London — After living abroad for a time, Cliff Willson returned to what he describes as ''the glorious green'' of England. But that same emerald beauty, he is quick to add, ''interprets into once-a-week mowing and mountains of lawn clippings.''
To simply dispose of such valuable organic matter in the garbage is a ''monstrous waste,'' in his opinion, and quite intolerable in an age when the use of fertilizer on ornamental projects rather than on food production is being questioned.
On the other hand, when today's clippings can feed tomorrow's lettuce or the fall roses, then lawn expenditures are readily justified.
Simply spread on garden beds, fresh lawn clippings tend to mat down into a slimy mess that locks out both water and air from the plant roots. That is unacceptable, even if the smell doesn't offend the neighbors. Clippings can do similar things in a compost heap if added in bulk.
What Willson saw was a need for a batch-composting system that processed the clippings into an easily usable form in seven days - the average time span between mowings.
A little experimenting showed that in one week clippings can be converted into a very acceptable brown mulch that no longer turns slimy when spread between plants. Used in this way the grass-clipping mulch controls weeds, moderates soil temperatures, and does much to stimulate earthworms and the activity of other beneficial soil organisms.
The secret to this type of composting is the daily turning of the lawn clippings. This introduces fresh supplies of oxygen into the clippings each day which, in turn, allows the decay bacteria to work freely.
In his early experimenting Willson stirred the clippings with a spading fork each day. The tender green clippings, rich in nitrogen, heat up almost overnight. Excess moisture vapor is driven off so that by the end of the week the brown mulch is less than half the volume of the original clippings.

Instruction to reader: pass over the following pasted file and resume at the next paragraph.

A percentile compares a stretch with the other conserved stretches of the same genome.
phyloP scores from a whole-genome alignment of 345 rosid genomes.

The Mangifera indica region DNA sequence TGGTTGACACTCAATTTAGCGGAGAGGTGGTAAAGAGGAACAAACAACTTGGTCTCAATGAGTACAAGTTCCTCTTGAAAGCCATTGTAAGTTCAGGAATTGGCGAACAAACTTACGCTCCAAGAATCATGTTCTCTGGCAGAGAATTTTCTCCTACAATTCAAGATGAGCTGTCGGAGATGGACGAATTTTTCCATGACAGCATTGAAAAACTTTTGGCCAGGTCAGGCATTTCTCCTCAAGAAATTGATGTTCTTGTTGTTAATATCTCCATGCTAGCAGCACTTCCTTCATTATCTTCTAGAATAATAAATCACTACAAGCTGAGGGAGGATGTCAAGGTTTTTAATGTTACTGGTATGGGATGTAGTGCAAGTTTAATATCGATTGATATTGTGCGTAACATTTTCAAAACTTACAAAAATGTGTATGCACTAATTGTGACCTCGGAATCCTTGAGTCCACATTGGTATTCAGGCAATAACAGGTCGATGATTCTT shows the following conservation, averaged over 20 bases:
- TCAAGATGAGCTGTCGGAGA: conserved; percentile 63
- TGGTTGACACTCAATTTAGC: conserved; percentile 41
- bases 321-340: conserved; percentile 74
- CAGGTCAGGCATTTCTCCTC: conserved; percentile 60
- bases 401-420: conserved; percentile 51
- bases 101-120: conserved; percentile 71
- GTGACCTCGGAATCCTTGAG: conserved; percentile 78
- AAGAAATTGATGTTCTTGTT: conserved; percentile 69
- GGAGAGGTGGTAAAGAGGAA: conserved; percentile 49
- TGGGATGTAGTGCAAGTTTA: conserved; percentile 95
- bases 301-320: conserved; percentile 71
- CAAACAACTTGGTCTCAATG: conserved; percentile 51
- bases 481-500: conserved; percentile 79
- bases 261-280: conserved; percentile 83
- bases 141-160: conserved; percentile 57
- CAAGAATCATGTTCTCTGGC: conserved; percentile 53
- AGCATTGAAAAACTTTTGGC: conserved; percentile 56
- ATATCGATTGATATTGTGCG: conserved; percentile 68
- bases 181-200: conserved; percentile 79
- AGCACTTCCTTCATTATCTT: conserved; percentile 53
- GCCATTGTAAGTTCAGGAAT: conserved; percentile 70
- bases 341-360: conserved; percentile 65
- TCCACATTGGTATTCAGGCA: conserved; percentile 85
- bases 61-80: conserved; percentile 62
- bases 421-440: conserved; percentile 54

In this partially decomposed state the clippings are readily processed further into plant nutrients by the soil organisms. In this way, then, much of the fertilizer that went into feeding the lawn ends up feeding another part of the garden. It is, in effect, recycling at its best.
After experimenting in this way, Willson developed a batch-composting bin expressly for grass clippings although it will compost other materials as well. An Archimedes screw in the center makes turning the clippings each day a simple matter.
Willson introduced the new garden product at the Chelsea Flower Show here last month where British gardeners, with nearly a century of composting tradition behind them, expressed surprise at the results from just one week of decomposition.
If you want to do similar things with your lawn clippings, place them in a wooden box or plastic garbage can with several air holes drilled near the bottom of the bin, allowing air to get in, and an equal number near the top to allow moisture vapor to escape. Be sure to keep the box or can covered so that no rain can get into it.
You won't need to add water to the grass clippings as the tender shoots contain more than enough moisture for good decomposition. Stir them every day for the best results.
If you are interested in the Willson lawn composter, get in touch with the Kinsman Company, River Road, Point Pleasant, Pa. 18950, which is responsible for its distribution in North America.
Lawn success starts with good soil in which the bacterial soil life remains active and vigorous year after year. Often the soil life is damaged by too large a dependence on chemical fertilizers and pesticides.
Thatch (not a natural condition of lawns) builds up and lawn quality deteriorates as a result.
A new Ringer information booklet entitled ''Success With Lawns Starts With Soil'' explains the problem and suggests what can be done about it. The booklet is available free to readers of this column.
Send your request to Department PTB, Ringer Research, 6860 Flying Cloud Drive , Eden Prairie, Minn. 55434.